Jet-setter Masahiro Tanaka of the Yankees meets New York media
Pitcher Masahiro Tanaka of the Yankees appeared at a news conference in New York. He chartered a Boeing 787 Dreamliner for the trip from Tokyo, at a cost of about $200,000.
The Associated Press
NEW YORK – The latest high-priced addition to the New York Yankees stood at the dais in front of a large news conference, put on his pinstriped jersey with No. 19 on the back and smiled.
“Hello. My name is Masahiro Tanaka,” he said slowly in English. “I’m very happy to be a Yankee.”
After chartering a Boeing 787 Dreamliner for his trip from Tokyo to New York, the 25-year-old right-hander with the $155 million, seven-year contract was introduced Tuesday in the Legends Suite Club at Yankee Stadium.
Team spokesman Jason Zillo concluded the team’s latest Pacific overture drew New York’s most-attended news conference since slugger Hideki Matsui arrived from Japan in January 2003.
Managing general partner Hal Steinbrenner said obtaining Tanaka was worth the economic pain of exceeding the $189 million luxury-tax threshold New York had hoped to stay under this season.
“We needed another starter, and when we do things, we try to do them right,” Steinbrenner said. “And this guy, he’s tough. He’s got tremendous ability. We all know that. And he’s going to be very exciting to watch.”
Tanaka chartered a Japan Airlines plane for the trip to New York, reportedly costing about $200,000. There were five passengers, including his pop-star wife, Mai Satoda, and their poodle, Haru.
“There wasn’t many choices of planes,” Tanaka said when asked about the big jet.
A commercial trip might have been uncomfortable.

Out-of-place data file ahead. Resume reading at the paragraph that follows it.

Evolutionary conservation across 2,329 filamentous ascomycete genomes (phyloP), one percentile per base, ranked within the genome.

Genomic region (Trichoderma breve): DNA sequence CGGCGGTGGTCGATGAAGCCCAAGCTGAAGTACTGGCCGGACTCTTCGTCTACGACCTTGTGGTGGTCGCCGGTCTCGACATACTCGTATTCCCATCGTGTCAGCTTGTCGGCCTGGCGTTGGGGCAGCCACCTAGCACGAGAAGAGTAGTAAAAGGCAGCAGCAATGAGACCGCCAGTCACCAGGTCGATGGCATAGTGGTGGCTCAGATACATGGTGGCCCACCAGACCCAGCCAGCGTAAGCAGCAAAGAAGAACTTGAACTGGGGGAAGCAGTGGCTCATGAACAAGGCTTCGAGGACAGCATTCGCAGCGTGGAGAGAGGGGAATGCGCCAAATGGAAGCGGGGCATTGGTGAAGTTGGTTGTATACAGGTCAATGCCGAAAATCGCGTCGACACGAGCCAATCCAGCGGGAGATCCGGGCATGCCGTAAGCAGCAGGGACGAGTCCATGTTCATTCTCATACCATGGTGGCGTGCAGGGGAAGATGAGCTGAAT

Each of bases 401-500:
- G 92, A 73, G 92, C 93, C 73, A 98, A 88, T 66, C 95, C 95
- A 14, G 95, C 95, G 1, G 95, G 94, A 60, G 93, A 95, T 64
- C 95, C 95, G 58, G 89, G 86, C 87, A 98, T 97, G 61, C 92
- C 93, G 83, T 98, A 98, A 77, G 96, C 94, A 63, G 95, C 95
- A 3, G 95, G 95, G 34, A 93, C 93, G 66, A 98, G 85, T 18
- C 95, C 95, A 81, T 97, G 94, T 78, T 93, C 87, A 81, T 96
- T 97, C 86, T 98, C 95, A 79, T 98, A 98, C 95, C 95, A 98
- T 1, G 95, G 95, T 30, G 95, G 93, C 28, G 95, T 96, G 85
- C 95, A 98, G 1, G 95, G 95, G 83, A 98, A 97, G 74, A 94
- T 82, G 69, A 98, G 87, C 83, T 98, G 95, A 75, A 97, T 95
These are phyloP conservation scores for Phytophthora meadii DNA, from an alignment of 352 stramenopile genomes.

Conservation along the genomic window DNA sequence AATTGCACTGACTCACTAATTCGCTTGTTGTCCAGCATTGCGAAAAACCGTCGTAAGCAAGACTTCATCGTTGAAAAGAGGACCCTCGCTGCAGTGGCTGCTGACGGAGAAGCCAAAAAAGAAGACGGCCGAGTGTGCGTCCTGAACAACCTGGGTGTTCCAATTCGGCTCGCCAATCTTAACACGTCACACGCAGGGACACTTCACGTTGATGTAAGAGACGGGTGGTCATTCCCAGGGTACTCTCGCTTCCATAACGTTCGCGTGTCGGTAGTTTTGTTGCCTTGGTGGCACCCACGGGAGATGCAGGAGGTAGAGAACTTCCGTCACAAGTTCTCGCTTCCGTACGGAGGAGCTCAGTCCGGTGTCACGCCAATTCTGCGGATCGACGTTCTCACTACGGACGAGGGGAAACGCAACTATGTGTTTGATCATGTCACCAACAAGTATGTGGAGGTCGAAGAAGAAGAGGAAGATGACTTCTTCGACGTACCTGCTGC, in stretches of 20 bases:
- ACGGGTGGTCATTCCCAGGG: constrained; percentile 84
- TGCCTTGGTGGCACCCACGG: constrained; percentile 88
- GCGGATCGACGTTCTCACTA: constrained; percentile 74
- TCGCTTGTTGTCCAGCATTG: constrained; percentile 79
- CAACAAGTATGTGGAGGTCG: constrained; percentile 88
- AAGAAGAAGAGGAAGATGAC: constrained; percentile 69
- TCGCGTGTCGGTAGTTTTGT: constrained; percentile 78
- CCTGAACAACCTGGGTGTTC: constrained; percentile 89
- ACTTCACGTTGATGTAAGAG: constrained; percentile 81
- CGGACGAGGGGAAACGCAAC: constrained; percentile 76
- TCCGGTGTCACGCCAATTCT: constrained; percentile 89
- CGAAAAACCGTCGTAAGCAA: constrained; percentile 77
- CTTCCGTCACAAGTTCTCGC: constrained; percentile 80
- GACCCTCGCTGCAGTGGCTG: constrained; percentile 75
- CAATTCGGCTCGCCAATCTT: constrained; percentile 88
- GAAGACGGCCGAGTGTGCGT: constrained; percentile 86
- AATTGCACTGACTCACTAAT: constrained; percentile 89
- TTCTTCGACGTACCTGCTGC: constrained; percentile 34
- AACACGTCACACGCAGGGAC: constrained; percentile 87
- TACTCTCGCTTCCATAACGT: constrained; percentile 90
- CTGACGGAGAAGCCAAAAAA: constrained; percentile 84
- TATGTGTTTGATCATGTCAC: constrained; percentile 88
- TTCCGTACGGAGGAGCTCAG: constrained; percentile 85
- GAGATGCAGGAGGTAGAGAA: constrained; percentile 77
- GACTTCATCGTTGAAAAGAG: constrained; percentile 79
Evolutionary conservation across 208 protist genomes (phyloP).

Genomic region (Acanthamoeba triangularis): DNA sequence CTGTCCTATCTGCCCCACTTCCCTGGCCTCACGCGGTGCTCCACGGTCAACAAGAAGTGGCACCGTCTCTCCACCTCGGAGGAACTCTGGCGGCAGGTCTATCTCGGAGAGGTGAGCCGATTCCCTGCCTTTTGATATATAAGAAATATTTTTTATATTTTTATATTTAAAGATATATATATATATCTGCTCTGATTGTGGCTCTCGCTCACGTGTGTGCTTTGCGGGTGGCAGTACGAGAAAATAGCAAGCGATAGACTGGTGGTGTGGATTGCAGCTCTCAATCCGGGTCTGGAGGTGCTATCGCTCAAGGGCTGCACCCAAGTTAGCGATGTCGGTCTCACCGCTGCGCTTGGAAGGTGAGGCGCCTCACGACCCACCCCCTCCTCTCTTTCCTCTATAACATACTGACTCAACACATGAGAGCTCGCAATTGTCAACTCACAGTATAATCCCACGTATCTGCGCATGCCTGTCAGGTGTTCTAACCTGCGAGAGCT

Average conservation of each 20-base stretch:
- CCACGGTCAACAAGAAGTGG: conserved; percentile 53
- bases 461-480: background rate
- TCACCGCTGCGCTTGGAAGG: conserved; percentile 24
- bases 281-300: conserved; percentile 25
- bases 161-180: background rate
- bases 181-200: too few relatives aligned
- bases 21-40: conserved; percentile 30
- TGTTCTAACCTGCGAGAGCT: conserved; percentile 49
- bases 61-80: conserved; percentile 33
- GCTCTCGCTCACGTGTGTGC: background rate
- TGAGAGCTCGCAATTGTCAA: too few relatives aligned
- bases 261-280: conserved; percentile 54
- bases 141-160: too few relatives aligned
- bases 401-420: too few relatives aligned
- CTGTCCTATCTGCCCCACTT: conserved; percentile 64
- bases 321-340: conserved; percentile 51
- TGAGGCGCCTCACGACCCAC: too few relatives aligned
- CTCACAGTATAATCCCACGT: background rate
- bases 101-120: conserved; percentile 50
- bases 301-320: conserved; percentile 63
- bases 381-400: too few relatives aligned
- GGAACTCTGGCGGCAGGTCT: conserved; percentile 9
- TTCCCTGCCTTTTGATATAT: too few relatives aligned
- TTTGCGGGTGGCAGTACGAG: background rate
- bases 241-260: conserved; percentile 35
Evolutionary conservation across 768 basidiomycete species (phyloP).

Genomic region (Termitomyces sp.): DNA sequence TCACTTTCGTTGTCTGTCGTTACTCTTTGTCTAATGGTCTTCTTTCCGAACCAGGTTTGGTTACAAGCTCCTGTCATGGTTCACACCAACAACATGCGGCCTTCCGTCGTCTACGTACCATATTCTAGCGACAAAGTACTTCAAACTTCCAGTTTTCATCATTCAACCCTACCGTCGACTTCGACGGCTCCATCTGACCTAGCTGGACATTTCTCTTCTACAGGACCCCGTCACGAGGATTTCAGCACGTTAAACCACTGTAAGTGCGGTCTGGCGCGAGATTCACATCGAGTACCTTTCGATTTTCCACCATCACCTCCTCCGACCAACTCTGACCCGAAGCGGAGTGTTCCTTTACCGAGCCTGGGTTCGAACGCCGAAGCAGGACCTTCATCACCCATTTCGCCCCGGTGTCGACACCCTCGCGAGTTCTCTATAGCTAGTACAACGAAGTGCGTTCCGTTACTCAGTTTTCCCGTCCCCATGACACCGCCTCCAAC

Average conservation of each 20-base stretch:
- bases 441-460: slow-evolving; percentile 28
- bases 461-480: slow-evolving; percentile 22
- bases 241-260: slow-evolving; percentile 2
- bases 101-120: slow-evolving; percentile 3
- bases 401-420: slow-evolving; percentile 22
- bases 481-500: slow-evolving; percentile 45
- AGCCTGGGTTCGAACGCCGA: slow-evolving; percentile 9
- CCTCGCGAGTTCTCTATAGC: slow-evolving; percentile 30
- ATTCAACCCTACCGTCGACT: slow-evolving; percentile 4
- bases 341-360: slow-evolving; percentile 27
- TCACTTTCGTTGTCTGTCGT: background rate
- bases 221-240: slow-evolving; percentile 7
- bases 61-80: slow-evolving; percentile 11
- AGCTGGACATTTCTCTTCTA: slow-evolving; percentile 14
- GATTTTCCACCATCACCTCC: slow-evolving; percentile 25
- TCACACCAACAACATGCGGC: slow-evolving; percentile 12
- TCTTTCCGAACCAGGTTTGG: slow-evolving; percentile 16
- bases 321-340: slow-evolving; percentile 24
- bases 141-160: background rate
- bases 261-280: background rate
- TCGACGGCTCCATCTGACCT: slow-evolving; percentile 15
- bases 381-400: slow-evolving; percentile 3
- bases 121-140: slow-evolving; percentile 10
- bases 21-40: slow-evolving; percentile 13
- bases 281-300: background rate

“I thought about my conditioning, just wanted to get here in the best condition possible,” he said.
The Yankees figure to have a big following in Japan this year. Tanaka joins pitcher Hiroki Kuroda and former Mariners outfielder Ichiro on the roster, and reliever Yoshinori Tateyama will be at spring training with a minor-league contract.
“This would make the Boss proud,” general manager Brian Cashman said in a reference to late owner George Steinbrenner. “The Yankees obviously are about always trying to acquire the best talent and a collection of talent that can compete for a championship. But he also liked a lot of attention, and this certainly represents a lot of attention. So this is Yankee big. This is Steinbrenner big.”
Tanaka was 24-0 with a 1.27 earned-run average last year, leading the Rakuten Golden Eagles to the Japan Series title.
• Right-hander Roy Oswalt, 36, has retired after going 163-102 with a 3.36 ERA in 13 seasons.
• Hall of Fame pitcher Nolan Ryan, 67, rejoined the Houston Astros as an executive adviser. He stepped down as president and chief executive officer of the Texas Rangers in October.
Reid Ryan, Nolan’s son, is the Astros’ president of business operations. Nolan Ryan was 324-292 in 27 seasons and pitched for the Astros from 1980 to 1988.
• Outfielder Michael Brantley agreed to a four-year, $25 million contract to stay with Cleveland, pending a physical exam. The 26-year-old Brantley, who was born in Bellevue, is the son of former Mariner Mickey Brantley.
• Ken Griffey Jr., a Mariners legend, and Hall of Famer Barry Larkin held sports clinics for youngsters and talked baseball with Cuban fans in Havana as part of a sports-diplomacy program.
• Former Mariners pitcher Jamie Moyer will be broadcasting Phillies games on Comcast SportsNet Philadelphia.
Ex-Phillies Moyer, 51, and Matt Stairs, 45, will replace broadcasters Chris Wheeler and Gary Matthews Jr., who were let go by Comcast last month.